Medically reviewed by
Dr. Jennifer Mihalik
McLeod Surgery Cheraw
In a world of medical specialists and subspecialists, the description of “General Surgeon” can be a bit confusing.
“The General Surgeon is actually a specialist, who is trained to perform surgery on many areas of the body,” says McLeod General Surgeon Dr. Jennifer Mihalik. “From the head, neck and endocrine system, down through the chest, breast, abdomen and pelvis, a General Surgeon has to understand and be able to repair many areas of the body.”
Hernia repair and gallbladder removal represent some of the most common procedures performed by General Surgeons. In hernia repair, the surgeon reinforces a weak region in the abdominal wall to prevent organs from popping through the wall. When gallstones block the bile duct, pancreatic duct or both, removal of the problem gall bladder (cholecystectomy) may be recommended. With advances in technology and new techniques perfected by general surgeons, most hernia and gallbladder surgeries are now performed laparoscopically. In this minimally invasive approach, cameras and surgical instruments enter the body through small hollow tubes inserted in several tiny incisions of an inch or less. This compares to traditional surgery that requires open incisions of several inches.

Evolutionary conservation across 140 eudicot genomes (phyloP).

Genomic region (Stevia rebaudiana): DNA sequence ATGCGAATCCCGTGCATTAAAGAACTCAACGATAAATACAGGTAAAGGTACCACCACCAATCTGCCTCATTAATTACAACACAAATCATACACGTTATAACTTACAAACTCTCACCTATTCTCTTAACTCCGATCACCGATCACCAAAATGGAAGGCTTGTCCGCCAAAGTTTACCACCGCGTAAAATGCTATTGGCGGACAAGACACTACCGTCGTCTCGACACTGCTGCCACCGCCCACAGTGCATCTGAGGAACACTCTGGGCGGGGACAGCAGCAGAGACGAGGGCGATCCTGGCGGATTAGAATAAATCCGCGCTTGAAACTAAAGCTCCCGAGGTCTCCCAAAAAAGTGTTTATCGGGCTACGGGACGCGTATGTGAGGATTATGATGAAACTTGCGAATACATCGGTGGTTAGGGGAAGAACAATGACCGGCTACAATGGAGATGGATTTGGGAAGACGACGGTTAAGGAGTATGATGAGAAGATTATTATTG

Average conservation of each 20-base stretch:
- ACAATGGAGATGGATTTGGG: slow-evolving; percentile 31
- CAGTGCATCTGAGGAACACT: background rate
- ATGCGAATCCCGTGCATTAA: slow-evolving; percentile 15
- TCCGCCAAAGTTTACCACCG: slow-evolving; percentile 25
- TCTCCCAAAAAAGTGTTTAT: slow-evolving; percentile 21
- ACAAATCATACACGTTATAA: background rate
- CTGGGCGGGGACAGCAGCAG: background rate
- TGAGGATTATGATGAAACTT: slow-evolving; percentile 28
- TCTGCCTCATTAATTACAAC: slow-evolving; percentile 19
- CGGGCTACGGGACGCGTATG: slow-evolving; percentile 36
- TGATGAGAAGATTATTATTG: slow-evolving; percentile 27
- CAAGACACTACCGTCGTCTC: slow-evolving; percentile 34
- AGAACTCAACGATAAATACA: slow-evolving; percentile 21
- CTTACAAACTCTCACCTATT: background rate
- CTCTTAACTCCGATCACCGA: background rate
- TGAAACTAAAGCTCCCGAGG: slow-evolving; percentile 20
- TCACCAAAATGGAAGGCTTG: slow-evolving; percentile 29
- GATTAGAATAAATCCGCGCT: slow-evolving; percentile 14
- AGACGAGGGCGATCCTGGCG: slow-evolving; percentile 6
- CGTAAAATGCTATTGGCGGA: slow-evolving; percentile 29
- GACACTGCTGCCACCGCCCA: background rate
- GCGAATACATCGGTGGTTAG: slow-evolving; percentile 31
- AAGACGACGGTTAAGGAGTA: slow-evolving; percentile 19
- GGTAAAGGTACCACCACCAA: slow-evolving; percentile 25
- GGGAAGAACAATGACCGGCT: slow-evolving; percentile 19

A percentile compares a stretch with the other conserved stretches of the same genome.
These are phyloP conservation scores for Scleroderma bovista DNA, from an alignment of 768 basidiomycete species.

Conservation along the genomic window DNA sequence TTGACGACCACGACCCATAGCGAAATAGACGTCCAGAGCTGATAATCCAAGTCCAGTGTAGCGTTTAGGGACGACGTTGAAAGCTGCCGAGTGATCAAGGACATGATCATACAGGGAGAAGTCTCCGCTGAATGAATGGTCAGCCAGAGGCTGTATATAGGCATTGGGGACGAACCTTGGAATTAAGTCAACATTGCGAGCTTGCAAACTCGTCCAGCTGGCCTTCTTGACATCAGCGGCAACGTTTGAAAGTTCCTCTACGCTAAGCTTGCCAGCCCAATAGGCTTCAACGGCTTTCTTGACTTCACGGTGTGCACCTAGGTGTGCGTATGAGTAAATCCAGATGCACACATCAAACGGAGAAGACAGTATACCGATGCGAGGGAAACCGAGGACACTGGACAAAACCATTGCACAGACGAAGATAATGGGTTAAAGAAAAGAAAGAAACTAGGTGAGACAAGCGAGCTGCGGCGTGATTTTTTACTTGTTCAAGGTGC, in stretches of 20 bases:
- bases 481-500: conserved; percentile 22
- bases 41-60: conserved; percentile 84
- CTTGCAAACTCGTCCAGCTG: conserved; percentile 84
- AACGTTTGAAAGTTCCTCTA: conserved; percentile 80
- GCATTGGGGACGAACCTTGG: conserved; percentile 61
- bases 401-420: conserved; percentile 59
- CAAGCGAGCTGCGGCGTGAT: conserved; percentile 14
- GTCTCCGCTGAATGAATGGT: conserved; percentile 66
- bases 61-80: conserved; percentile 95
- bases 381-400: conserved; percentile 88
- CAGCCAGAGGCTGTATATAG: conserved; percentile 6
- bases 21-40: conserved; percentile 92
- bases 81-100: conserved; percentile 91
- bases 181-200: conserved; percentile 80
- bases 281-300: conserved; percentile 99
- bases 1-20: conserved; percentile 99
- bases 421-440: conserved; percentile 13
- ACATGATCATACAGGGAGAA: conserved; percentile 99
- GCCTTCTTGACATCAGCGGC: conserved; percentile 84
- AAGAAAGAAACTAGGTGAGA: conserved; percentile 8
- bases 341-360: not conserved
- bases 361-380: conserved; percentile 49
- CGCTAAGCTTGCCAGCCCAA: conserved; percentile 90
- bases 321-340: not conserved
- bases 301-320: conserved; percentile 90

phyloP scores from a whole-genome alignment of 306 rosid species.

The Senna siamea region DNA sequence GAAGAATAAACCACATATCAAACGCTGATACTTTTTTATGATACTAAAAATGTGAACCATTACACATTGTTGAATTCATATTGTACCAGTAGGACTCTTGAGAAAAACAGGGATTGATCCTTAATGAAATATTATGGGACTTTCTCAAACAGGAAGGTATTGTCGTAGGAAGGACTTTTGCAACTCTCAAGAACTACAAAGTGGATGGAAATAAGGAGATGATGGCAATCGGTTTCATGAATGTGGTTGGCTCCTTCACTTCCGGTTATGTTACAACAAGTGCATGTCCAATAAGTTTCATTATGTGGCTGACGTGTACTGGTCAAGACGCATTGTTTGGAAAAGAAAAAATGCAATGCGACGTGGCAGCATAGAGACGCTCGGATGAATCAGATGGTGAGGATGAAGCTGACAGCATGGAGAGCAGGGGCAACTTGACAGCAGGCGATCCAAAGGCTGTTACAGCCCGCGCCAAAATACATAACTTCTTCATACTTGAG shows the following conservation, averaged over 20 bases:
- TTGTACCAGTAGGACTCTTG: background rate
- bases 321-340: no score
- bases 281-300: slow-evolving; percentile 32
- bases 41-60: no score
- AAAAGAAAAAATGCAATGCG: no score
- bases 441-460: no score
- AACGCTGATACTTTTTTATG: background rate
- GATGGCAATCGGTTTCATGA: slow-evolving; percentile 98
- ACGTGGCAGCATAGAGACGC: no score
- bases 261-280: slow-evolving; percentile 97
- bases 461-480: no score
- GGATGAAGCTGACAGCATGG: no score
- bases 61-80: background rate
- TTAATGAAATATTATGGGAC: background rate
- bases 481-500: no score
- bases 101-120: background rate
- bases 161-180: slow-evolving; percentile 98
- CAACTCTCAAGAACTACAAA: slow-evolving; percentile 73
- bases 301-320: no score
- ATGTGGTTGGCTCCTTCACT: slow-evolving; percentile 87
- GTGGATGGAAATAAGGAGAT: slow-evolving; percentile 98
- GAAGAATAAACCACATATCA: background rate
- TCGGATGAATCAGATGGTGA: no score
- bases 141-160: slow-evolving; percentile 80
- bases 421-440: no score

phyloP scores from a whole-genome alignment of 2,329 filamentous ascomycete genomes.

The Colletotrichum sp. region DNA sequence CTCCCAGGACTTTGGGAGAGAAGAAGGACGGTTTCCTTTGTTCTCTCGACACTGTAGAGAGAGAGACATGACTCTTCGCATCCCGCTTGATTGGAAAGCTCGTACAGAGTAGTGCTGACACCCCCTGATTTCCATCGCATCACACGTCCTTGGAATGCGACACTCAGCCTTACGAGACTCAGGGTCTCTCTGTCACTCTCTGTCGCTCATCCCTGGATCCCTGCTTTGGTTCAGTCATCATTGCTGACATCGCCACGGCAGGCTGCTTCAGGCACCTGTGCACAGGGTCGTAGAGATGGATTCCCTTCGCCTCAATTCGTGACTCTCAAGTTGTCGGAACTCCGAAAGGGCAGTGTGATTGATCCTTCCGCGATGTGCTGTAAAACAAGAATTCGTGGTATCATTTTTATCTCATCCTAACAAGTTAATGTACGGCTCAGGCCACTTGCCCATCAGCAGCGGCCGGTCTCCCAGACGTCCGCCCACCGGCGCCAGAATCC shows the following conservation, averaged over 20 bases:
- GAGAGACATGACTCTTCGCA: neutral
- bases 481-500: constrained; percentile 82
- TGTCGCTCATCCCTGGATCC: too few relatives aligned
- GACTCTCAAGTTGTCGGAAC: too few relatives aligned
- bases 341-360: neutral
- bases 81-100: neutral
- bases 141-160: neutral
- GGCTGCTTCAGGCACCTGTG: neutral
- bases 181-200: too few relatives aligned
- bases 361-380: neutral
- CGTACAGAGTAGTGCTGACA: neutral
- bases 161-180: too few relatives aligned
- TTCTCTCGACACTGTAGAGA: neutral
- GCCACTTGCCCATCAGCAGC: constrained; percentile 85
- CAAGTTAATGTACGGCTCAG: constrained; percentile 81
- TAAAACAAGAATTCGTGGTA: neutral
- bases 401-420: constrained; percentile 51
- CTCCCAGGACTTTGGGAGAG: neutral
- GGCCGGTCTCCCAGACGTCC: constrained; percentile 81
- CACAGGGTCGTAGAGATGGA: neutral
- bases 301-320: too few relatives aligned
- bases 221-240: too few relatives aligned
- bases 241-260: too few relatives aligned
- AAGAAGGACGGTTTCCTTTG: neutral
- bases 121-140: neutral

Minimally invasive laparoscopic surgery holds a number of patient advantages over traditional open surgery. Smaller incisions result in less blood loss and smaller scars than open surgery. Patients experience significantly reduced pain following surgery as well as a shorter recovery period, leading to a faster return to the patient’s normal life activities and routine.
SEEING A GENERAL SURGEON
Often a patient is referred to a general surgeon by their primary care physician, who has diagnosed a problem and unsuccessfully tried some non-surgical treatment. For some procedures, including hernia repair and gallbladder surgery, you can self-refer, finding a general surgeon on your own. In any case, be sure that the surgeon you ultimately choose will perform your surgery at a hospital that focuses on quality and safety.
Sources include: McLeod Health, American Board of Surgery, American College of Surgeons, American Society of General Surgeons